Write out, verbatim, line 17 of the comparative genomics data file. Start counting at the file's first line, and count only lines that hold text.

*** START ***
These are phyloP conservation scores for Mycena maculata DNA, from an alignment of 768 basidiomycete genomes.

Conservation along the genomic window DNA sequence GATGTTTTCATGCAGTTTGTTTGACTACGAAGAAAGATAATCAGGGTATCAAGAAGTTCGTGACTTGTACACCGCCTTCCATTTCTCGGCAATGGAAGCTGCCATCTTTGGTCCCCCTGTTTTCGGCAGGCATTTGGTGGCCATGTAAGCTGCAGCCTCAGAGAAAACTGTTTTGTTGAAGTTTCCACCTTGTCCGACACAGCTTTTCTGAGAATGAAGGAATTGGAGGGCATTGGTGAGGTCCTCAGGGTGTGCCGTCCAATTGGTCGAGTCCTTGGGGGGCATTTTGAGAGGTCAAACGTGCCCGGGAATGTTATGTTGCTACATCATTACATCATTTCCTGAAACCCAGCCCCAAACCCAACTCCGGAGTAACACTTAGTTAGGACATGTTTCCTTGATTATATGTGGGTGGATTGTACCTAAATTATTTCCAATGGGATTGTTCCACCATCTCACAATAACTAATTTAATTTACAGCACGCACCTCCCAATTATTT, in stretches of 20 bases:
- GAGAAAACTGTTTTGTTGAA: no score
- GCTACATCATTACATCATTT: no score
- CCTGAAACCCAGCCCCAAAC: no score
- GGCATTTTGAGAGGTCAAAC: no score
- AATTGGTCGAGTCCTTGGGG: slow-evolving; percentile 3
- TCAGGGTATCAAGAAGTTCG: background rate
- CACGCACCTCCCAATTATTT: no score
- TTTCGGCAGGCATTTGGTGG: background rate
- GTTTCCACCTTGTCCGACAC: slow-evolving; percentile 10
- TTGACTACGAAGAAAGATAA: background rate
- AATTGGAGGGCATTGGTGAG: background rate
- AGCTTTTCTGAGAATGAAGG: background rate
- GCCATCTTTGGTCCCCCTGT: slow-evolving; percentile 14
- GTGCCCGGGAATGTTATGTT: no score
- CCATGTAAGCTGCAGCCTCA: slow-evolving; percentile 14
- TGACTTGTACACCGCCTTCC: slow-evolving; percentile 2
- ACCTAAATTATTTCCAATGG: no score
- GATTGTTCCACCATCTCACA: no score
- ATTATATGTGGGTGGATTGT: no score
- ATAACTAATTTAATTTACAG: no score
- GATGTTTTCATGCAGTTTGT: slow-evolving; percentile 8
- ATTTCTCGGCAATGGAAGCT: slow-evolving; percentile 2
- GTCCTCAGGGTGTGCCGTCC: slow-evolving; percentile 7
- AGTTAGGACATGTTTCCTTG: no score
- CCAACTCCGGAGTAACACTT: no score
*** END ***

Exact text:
- CCATGTAAGCTGCAGCCTCA: slow-evolving; percentile 14